U.S. President Grover Cleveland, personal friend of Liliuokalani, spent 10 months trying to destabilize the Provisional Government and restore the monarchy. He sent political hack James Blount to secretly talk with royalists and then write a highly biased report. Having failed to restore the Queen through negotiation and destabilization, Cleveland published Blount's report and sent it to Congress, hoping they would support sending troops to restore Liliuokalani.
The U.S. Senate Committee on Foreign Affairs held a 2-month hearing. All testimony was under oath with cross examination, and open to the public. The committee produced the 808-page Morgan Report (now on internet) which repudiated the Blount Report. The Senate, under Democrat control, passed a resolution telling Democrat President Cleveland to stop interfering in Hawaii.
Consider two dueling viewpoints to decide which one you believe. Morgan Report 1894: 808 pages, two months of sworn testimony in public under cross examination vs. Blount Report 1893 based on private meetings with royalists not under oath and no cross examination. Native Hawaiians Study Commission report in 1983: 2 years of research, writing, and public hearings vs. 1993 apology resolution: House no hearings no debate voice vote, Senate no hearings 1 hour debate about consequences no debate about history.
Republic of Hawaii, 1894, had Constitution (on internet); House Speaker was full-blooded Hawaiian. By end of 1894 Republic got full recognition de jure as the rightful government, in letters personally signed by emperors, kings, queens, and presidents of at least 20 nations on 4 continents in 11 languages -- originals in Archives, photos on internet.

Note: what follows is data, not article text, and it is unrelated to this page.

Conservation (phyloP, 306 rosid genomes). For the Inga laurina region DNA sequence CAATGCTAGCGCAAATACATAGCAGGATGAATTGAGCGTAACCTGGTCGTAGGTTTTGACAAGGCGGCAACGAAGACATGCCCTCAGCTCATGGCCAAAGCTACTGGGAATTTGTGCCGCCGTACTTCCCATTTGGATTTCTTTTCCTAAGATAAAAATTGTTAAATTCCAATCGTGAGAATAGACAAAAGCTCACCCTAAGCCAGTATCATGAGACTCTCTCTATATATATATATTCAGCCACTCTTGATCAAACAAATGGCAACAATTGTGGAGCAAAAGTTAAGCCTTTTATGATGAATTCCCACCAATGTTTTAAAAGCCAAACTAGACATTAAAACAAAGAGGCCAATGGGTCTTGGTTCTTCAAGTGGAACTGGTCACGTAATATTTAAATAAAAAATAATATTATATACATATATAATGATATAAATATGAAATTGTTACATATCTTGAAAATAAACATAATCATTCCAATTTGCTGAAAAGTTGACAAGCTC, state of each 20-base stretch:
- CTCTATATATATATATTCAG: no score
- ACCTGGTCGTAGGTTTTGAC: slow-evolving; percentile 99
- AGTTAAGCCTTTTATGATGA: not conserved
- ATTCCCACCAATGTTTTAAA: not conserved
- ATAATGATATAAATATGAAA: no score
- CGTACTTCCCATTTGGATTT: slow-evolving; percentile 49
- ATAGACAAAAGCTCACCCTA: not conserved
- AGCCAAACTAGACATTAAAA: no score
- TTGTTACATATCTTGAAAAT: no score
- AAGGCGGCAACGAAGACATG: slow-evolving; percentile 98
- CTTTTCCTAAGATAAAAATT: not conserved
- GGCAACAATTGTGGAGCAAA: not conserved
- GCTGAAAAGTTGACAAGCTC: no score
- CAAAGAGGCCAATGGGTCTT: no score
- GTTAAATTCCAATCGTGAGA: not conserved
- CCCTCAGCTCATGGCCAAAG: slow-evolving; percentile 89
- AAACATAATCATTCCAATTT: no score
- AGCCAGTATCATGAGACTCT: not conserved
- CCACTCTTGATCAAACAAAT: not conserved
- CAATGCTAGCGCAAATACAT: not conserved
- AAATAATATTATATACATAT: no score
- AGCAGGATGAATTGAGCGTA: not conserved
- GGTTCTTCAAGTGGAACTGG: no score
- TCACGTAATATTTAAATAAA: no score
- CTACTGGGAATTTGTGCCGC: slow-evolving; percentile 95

January 1895: An attempted counterrevolution by Robert Wilcox' militia was defeated by the Republic (zero U.S. involvement). Guns and bombs were found buried in the flower bed of Liliuokalani's home (Washington Place), and indoors were letters she had signed appointing cabinet ministers and department heads for her new government. Liliuokalani was imprisoned in a huge upstairs bedroom in the Palace for a few months, with private bathroom and maidservants, and later she was pardoned by President Dole.
Annexation 1898. Treaty offered by internationally recognized Republic was accepted by U.S. joint resolution: Senate 42-21, House 209-91. Ineffective petition opposing annexation by perhaps half of ethnic Hawaiians; 21,269 signatures (many disputed) were 18% of Hawaii population.
All public lands were legitimately given to the U.S. in the Treaty of Annexation, then returned to new State of Hawaii in 1959. The U.S. Supreme Court confirmed in 2009 that the apology resolution carries no legal weight and the Hawaii state government owns the ceded lands in fee simple absolute on behalf of all the people.
1959: 94.3% of voters said "yes" to Statehood. Results by district are on the internet. Molokai, heavily ethnic Hawaiian, voted 1904 to 74 = 96.2%.
It's time to move forward with unity, equality, and aloha for all. 1840 Kingdom Constitution says we are all kokokahi (one blood). Supreme Court says there can be no debtor race in America (1995), the U.S. Constitution is the heritage of all Hawaii's people (2000), and the ceded lands belong to the State on behalf of all our people (2009). Imua!
To see extensive details and heavy documentation for all the points above, please see the complete essay at
Dr. Conklin's book "Hawaiian Apartheid: Racial Separatism and Ethnic Nationalism in the Aloha State" is in the Hawaii Public Library, and also at
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(c) Copyright August 2009 in honor and celebration of the 50th anniversary of Hawaii Statehood, by Kenneth R. Conklin, Ph.D. All rights reserved